South Africa: Lobby seeks to end sugar tax, save weakened industry

By Ashely Simango, Ray Mwareya
Posted on Wednesday, 20 April 2022 14:42

Power lines supplying electricity by stated owned Eskom run through sugar cane fields on a Tongaat Hulett farm in Shongweni
Power lines supplying electricity by stated owned Eskom run through sugar cane fields on a Tongaat Hulett farm in Shongweni, South Africa April 29, 2018. REUTERS/Rogan Ward

While South Africa’s government has delayed plans to hike the country’s controversial sugar tax to April 2023, The South African Canegrowers Association (SA Canegrowers), a lobby representing 22,000 farmers, continues to argue for a total withdrawal of the tax to support a sector in decline.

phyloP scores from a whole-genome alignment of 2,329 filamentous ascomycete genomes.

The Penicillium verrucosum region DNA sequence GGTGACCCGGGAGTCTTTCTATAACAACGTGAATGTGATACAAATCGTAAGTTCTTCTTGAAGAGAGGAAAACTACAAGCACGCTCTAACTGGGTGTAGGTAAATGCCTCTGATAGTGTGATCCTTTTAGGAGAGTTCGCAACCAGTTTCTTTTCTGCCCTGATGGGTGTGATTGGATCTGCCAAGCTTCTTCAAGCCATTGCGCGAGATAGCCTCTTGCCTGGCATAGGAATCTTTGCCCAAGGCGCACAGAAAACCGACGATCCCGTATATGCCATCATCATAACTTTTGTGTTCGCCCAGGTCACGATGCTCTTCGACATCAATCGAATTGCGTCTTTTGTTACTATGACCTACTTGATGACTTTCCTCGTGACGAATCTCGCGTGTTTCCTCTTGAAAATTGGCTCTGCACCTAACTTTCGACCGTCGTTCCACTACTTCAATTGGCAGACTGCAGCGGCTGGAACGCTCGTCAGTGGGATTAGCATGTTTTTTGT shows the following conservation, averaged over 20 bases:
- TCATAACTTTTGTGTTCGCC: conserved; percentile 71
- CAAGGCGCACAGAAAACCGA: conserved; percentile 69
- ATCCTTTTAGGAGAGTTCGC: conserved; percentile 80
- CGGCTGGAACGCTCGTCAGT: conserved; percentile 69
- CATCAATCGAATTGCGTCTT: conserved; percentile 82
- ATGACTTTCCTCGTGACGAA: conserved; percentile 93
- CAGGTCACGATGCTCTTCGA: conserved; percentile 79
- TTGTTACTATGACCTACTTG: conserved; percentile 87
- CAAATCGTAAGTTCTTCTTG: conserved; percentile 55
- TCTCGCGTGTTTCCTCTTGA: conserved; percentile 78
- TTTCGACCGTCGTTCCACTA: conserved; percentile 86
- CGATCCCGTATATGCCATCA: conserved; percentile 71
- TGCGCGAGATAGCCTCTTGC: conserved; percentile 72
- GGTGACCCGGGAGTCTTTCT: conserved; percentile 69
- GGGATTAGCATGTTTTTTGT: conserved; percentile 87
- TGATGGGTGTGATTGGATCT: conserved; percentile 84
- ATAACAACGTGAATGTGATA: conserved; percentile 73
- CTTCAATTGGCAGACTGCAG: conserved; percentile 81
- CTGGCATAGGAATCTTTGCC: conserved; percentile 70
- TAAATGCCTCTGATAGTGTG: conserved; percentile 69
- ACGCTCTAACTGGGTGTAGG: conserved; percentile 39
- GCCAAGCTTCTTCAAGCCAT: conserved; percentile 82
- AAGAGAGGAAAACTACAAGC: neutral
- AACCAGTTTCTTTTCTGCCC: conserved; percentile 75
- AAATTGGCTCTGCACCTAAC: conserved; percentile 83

The combined pressures of ongoing drought, cheap sugar imports from Brazil and Swaziland, rising fertilizer prices and the lingering impact of riots in July 2021 – which damaged around R84m ($5.5m) worth of raw cane – continues to hamper growth in South Africa’s fragile sugar industry.

As such, additional taxes in the sector will have cane growers “fighting for their survival,” says Thomas Funke, chief executive of SA Canegrowers.

“Many of them won’t survive the sugar tax. It must be completely abandoned.”